Hey, let’s face it: As IT professionals, we’ve heard all the horror stories about the year 2000 problem. The following are just a few of the scary scenarios rumoured to result from the millennium bug: airplanes will drop out of the sky; power and plumbing around the globe will be cut off; and civilization will come crashing to a halt.
Of course, as cooler heads, we’ve also assured ourselves that we’ve got — or will have — the situation well in hand.
Still, some of us will take sensible precautions (a little canned food, some cash, backups for our hard drives) to prepare for a rocky week or two.
Some companies are planning to hold alcohol-free New Year’s Eve parties at their data centres for their year 2000 remediation teams.
That way, the teams will be sober, on-site and ready to swing into action in the event of a glitch. And if the power’s out, they’ll be unable to go home until they fix whatever’s gone wrong.
Most year 2000 teams won’t be in such unenviable situations, though. Computerworld (U.S.) asked a few year 2000 pros what they plan to be doing on Jan. 1, 2000.
“Personally, I’ll be at home, celebrating in an immense drunken stupor … Of course, in 2038, I’m hiding under the bed.”– Alex Williams, technical support engineer, Compaq Computer Corp., Atlanta
“If you haven’t solved your problem by that night, no amount of time on the phone will fix it.”– Andy Diamondstein, associate analyst, Giga Information Group Inc., Cambridge, Mass.
“I’m not saying I want bad things to happen, but I’ll be looking to see whether a lot of lawsuits have been filed so I can sell a few copies of our Y2K Legal Guide.”– Bruce S. Brumberg, publisher, Brumberg Publications, Brookline, Mass.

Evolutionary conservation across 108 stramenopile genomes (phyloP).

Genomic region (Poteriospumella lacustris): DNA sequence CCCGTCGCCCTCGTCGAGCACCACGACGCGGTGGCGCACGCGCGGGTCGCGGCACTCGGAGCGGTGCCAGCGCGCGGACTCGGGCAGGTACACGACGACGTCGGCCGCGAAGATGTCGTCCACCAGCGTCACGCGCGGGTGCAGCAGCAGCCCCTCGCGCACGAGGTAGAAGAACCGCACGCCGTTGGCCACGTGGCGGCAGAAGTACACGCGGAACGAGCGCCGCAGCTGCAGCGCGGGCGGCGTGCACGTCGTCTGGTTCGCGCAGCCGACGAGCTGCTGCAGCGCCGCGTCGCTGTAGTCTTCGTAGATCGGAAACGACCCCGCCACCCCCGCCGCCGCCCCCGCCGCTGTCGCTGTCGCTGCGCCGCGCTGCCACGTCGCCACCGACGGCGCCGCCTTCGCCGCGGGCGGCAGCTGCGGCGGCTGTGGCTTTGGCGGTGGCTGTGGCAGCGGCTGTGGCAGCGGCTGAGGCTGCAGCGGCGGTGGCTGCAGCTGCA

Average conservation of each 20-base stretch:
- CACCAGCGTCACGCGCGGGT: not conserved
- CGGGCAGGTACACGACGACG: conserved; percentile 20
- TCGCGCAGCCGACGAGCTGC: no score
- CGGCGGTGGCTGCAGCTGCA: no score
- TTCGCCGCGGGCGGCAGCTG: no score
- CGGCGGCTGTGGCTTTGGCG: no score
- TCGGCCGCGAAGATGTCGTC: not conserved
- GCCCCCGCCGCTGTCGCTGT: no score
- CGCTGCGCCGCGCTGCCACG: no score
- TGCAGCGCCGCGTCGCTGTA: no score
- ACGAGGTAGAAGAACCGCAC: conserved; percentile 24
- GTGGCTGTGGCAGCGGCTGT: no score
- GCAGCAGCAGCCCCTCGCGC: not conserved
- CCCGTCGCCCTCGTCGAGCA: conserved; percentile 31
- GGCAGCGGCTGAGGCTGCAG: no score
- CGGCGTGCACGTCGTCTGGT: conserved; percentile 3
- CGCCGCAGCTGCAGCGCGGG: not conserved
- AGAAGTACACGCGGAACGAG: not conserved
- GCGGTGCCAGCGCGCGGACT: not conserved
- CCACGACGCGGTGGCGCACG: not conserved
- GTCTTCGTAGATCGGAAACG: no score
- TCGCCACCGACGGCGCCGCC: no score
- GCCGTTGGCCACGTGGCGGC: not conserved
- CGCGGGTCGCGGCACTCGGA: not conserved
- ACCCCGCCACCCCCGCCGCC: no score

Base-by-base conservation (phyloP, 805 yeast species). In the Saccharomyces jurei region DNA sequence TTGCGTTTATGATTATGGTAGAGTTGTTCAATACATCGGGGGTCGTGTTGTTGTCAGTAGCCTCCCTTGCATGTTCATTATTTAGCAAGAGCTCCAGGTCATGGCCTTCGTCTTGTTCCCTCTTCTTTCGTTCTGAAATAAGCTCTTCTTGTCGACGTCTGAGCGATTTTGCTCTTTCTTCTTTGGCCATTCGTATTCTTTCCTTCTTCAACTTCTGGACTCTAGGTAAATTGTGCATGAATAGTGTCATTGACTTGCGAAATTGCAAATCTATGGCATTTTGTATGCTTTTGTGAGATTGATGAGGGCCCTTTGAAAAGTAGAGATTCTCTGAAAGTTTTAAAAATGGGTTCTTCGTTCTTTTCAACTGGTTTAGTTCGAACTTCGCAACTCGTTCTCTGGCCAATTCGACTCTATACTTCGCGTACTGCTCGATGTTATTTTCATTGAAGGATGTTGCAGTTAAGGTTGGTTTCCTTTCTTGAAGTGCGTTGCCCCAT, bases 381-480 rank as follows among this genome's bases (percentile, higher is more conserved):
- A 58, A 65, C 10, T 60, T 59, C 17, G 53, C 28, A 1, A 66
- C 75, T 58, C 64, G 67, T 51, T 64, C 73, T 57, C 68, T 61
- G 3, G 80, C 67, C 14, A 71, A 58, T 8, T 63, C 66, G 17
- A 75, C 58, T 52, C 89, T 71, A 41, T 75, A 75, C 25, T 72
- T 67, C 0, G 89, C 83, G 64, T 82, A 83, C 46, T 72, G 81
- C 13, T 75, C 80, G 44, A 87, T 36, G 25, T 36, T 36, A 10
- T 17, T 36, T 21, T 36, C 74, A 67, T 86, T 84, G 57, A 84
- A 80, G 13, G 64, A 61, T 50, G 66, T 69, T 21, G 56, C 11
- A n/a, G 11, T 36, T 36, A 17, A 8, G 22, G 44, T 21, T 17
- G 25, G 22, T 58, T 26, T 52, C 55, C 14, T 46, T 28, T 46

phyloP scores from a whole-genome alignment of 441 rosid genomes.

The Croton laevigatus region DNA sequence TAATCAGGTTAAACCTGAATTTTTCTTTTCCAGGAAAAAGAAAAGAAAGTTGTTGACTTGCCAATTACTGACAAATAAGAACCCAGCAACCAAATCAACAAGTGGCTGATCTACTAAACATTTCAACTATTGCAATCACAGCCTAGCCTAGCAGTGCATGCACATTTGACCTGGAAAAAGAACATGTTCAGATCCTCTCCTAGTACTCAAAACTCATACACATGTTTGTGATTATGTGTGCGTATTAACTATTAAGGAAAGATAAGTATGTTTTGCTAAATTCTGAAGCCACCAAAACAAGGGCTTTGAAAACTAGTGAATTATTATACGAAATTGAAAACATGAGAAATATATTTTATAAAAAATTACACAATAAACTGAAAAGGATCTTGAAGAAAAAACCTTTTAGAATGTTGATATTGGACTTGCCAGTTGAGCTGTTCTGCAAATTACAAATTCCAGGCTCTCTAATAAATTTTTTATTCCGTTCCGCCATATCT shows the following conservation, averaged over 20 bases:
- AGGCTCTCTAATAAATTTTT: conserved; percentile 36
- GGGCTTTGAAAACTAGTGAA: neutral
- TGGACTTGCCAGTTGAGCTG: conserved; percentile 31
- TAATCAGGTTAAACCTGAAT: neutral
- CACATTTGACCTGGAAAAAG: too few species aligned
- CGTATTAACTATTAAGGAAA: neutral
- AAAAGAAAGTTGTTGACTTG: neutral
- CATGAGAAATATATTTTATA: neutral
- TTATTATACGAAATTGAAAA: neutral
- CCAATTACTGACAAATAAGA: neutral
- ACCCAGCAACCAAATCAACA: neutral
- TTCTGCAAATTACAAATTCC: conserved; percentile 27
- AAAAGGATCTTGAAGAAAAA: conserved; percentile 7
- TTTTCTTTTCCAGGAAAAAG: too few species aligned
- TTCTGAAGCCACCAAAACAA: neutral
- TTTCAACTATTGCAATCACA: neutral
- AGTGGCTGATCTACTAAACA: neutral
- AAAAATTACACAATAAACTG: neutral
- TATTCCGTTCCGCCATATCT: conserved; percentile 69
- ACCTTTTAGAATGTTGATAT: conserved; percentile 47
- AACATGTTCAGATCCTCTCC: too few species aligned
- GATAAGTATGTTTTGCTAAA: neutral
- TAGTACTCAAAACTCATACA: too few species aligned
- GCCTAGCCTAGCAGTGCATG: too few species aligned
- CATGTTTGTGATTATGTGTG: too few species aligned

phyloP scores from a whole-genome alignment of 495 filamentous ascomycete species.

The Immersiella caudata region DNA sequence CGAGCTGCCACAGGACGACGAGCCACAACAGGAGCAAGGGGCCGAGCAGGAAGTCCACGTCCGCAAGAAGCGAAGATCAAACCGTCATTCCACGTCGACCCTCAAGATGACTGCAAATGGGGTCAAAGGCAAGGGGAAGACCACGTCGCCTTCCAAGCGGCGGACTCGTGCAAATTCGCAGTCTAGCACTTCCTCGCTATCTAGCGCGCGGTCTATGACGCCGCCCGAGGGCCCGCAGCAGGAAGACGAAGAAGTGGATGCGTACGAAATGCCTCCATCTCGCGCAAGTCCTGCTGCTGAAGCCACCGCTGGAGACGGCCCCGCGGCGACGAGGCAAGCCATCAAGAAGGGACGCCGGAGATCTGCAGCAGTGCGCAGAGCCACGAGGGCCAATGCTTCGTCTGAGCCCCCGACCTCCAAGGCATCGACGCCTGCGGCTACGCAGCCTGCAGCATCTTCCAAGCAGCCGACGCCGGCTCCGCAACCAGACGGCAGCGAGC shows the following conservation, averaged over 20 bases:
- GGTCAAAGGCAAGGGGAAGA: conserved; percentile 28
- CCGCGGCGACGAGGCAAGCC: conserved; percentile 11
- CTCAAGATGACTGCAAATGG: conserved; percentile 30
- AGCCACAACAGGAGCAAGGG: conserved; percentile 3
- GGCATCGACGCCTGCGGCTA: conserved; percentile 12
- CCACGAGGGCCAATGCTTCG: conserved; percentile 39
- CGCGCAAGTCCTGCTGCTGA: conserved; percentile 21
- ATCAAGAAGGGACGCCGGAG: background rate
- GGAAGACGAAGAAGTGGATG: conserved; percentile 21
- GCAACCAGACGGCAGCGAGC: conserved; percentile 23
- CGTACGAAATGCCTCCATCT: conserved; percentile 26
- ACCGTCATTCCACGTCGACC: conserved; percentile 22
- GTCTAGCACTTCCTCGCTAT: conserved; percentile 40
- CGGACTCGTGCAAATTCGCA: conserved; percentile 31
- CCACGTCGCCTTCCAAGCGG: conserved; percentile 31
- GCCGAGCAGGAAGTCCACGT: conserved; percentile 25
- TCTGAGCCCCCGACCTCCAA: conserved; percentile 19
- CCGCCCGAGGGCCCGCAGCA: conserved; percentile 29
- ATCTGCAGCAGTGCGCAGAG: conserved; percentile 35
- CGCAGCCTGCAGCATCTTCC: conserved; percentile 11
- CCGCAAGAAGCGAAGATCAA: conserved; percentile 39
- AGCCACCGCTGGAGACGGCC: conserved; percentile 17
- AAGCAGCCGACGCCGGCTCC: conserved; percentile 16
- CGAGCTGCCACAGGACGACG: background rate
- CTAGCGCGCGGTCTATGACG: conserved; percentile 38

“Most of the world will be in the year 2000 before it reaches California. They drop the ball in New York at 9 p.m. our time. If there are problems, we’ll see them before midnight.”– Bill Braasch, consultant, San Francisco
“I expect to have already moved out of the big city for reasons other than Y2K. However, I’ll probably be at my in-laws’ place, since they have geosolar heating, with a little extra gasoline, a few hundred dollars in cash and some food put away for a few days, just in case.”– Jason Smith, consultant, Quantum Solutions, Toronto
“I plan to have US$1,000 in cash, a full tank plus a five-gallon can of gas and some batteries for my shortwave radio. If the power goes off … I’ll wait two days for it to come back on. If it doesn’t, I’ll grab the cat and immediately drive south to hang out with my parents.”– Stefan Kozlowski, consultant, Belmont, Massachusetts.
“I’m expecting … a tough start to the year. The chances of a terrible doomsday scenario are the same as the chances that absolutely nothing will happen, which is to say, zero, so I think that means we’ll have stutters and spurts. A lot of the things we think will work, won’t, and a lot of the things we think won’t work, will … I’ll be at home with my wife, and we’ll probably have some guests over.– Sean Baenen, director of consulting, Global Business Network, Emeryville, Calif.
“I’ll be standing in my backyard waiting to see if an airplane drops out of the sky. I live near O’Hare, and they keep telling me that’s what’s going to happen.”– Justin Cherry, consultant, Y2K Solutions, Chicago
Fitter is a freelance writer in Boston.